Marc Hughes

I am a developer from a bit west of Boston.

Amazon EC2 - I'm sold...

29 Aug 2008

Since finding out about EBS, I've been playing with it and Amazon's EC2 (their Elastic Compute Cloud) and am very impressed.

          <p>After my intial tinkering I'm to the point where with a couple keystrokes, I can start up an instance of a virtual machine anytime I want.&#160; It can range from a &quot;good&quot; machine to an  insanse server with copius amounts of CPU and RAM.&#160; So far I've only been using the smallest instance type since that beats out my current dedicated server box by a good margin.&#160; </p>
          <p>I'm about 90% sure I'll be switching my hosting over to this.&#160;&#160;Here's my short analysis that I did while deciding.</p>
          <p> Right now I have a dedicated server.&#160; It's a Celeron 2ghz with a 1GB ram and a single 160GB hard disk.&#160; A comparison between that and EC2 yields the following: </p>
          <p>Reliability - Right now I'm one hardware fault away from a weekend rebuild of the server.&#160; I've got plenty of backups and wouldn't lose any data, but there would be a royal pain in the ass in reconfiguring a new server.&#160; Under EC2, I'd be one command line away from launching a brand new instance that has the exact configuration as the original server.&#160; The EBS storage is on a more reliable, redundant, platform than the current single-disk configuration that I have.&#160; And even if that were to fail I have the same level of backups that my stand-alone server has.&#160; So worse-case, I have to launch a new instance and restore some databases. </p>
          <p>Performance - The smallest EC2 instance has more ram and more CPU power than my dedicated server.&#160; The largest EC2 instance is equivalent to about 15x of my current server which means I can scale quite a bit without even thinking about clustering, which leads to... </p>
          <p>Scalability and scaling speed- Imagine I get on the front page of some very busy site and have a traffic explosion.&#160; With EC2, In 20 minutes I could  provision a much beefier machine to act as my server.&#160; With the stand-alone option, I'm looking at ordering a new server, waiting for it to become available, configuring it, moving data over, waiting for DNS to propogate to it, that's probably a few days at the least.&#160; Beyond that, with EC2, I believe I could set up a cluster in a weekend instead of who knows how long.&#160; But more importantly, EC2 allows me to scale back down just as easily when the traffic dies down so I'm not stuck paying for the peak possible usage forever.&#160;&#160; This is the &quot;Elastic&quot; part of &quot;Elastic compute cloud&quot; </p>
          <p>What if EC2 or EBS becomes unavailable for some reason?&#160; Amazon had an S3 outage last month and it could happen to these services.&#160; I have no good answer here.&#160;&#160; Amazon doesn't have an SLA for EC2 yet, I assume they will eventually.&#160;The only solutions for a problem like this are:</p>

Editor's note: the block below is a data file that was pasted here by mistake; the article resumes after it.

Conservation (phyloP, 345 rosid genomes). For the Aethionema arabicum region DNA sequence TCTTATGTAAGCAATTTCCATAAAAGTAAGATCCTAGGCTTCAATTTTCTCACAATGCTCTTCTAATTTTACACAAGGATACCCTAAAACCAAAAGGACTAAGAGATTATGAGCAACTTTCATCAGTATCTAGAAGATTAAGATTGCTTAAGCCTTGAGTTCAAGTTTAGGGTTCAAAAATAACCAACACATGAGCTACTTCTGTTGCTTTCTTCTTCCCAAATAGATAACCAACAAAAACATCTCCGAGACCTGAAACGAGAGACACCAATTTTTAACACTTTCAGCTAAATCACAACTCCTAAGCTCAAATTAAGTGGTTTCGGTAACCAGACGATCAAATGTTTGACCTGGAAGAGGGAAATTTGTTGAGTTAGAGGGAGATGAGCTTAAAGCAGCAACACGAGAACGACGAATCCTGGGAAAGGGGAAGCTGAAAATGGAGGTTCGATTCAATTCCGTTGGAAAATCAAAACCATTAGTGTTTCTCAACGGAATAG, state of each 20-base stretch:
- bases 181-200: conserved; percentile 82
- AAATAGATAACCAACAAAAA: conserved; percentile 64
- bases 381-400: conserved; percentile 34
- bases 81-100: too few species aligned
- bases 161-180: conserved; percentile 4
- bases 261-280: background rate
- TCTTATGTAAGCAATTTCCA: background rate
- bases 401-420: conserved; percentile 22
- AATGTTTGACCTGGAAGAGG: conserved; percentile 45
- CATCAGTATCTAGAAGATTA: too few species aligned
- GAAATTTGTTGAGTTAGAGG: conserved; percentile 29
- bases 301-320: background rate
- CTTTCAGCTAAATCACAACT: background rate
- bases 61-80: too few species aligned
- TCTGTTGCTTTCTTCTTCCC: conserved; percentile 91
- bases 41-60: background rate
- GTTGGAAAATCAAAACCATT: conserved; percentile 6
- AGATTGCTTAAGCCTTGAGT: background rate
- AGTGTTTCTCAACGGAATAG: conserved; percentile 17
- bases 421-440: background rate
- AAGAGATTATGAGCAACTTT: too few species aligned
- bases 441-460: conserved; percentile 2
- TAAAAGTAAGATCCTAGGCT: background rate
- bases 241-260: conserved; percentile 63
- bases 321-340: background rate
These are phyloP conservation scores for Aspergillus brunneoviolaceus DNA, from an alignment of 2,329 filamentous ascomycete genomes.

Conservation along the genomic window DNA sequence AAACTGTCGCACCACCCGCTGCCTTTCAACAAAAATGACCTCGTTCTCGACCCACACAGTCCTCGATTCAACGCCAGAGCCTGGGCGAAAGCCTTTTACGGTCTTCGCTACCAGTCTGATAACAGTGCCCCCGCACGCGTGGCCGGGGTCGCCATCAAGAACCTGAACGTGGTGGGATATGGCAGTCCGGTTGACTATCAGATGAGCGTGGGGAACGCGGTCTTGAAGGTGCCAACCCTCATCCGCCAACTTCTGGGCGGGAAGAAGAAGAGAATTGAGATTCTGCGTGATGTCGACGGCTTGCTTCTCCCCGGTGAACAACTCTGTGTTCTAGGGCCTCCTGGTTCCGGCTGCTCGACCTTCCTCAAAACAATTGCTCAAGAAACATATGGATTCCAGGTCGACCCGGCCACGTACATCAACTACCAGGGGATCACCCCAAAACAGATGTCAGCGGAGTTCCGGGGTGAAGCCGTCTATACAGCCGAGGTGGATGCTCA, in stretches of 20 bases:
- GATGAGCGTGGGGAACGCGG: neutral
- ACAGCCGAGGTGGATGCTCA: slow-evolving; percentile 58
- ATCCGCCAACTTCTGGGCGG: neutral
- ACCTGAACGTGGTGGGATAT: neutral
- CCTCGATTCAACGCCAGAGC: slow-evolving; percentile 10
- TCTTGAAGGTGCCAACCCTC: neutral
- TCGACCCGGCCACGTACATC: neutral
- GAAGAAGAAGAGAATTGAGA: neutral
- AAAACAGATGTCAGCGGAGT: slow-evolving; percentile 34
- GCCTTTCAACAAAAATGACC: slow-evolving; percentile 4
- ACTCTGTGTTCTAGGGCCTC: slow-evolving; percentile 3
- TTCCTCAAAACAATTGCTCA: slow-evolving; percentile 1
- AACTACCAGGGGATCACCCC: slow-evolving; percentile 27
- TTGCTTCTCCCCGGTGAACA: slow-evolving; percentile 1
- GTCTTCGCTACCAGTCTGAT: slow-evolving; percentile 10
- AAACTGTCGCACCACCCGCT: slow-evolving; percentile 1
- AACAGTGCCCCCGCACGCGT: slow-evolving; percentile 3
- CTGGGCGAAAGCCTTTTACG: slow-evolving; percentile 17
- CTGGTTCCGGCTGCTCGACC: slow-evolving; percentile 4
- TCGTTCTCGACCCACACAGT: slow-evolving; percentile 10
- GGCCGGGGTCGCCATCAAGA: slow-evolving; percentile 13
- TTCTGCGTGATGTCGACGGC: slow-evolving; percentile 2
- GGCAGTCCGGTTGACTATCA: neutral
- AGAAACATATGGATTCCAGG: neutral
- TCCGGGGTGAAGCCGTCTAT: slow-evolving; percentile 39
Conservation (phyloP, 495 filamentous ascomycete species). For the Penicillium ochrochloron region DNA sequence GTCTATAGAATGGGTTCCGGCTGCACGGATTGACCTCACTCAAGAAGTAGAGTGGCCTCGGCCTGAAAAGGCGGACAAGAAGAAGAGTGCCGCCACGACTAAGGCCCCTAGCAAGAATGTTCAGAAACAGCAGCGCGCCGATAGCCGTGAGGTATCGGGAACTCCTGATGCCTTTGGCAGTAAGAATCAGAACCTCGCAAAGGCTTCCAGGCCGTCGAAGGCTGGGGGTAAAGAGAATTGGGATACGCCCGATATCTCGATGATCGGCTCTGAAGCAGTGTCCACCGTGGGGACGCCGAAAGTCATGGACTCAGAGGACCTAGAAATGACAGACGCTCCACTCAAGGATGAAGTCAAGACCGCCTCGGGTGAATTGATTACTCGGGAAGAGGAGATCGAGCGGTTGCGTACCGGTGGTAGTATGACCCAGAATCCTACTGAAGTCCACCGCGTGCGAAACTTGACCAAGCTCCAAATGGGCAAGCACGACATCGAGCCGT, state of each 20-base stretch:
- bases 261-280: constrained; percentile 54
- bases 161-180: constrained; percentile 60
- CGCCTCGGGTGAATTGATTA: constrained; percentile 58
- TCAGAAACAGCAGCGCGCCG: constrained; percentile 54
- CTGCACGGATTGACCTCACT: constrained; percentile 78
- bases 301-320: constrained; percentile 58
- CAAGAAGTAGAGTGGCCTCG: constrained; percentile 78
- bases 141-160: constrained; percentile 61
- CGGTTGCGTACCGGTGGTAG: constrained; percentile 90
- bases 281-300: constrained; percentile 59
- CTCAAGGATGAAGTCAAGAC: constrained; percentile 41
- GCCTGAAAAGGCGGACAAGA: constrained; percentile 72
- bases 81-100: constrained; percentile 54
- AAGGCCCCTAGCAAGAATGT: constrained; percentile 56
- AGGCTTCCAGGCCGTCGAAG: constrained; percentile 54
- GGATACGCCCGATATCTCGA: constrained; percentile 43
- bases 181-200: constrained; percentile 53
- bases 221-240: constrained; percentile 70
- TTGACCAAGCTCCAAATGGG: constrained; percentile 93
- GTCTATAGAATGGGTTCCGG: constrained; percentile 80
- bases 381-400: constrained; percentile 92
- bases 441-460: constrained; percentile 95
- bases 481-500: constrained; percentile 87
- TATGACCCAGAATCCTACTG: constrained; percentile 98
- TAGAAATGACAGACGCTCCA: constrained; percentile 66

<li>Create an instance in a different EC2 availability zone (Each AV is supposedly seperate and hopefully outages own't span them).&#160; Unfortunately the EBS volumes aren't shared across zones, so I'd have to restore a DB from a backup. </li>
            <li>Boot up virtualization software, such as VMWare, on a dedicated standalone server and run it on there. </li>
          <p>What if Amazon discontinued EC2?&#160; Luckily, the images can be converted to other virtual machine formats.&#160; So I could go to another hosting cloud provider or get a dedicated server running VMWare and boot up my server on it. </p>
          <p>Cost-wise, with EC2, I'll be spending about $10 less a month than I do now for a dedicated server.&#160; (Sounds like a &quot;Pro&quot;, huh?)&#160; But, I'll be on metered bandwidth so that cost will raise over time whereas the dedicated server had the first 1500GB free so it'll cost more eventually (assuming my traffic continues to grow).&#160; But then again, the per-gig cost of Amazon is lower than my hosting provider.&#160; So if I started to break the 1500GB barrier (unlikely for the foreseeable future), EC2 would start to win again.&#160;&#160;</p>
          <p>For me, the  reliability is the tipping point one way or another.&#160; I have more confidence in Amazon's datacenter than I do in a single stand alone dedicated server so I believe it'll be more reliable.&#160; But I have no way of knowing that for sure.&#160; </p>
          <p>Either way I need a decent disaster recovery plan.&#160; With EC2, that plan can be a couple steps from really-easy (starting a new EC2 instnce), to a medium ground (Starting an new EC2 instance and restoring a database), to fairly difficult (provisioning a physical stand alone server and configuring it).&#160; With a stand alone server, that plan is a single step jumping right to the &quot;configure a new server&quot; stage. </p>
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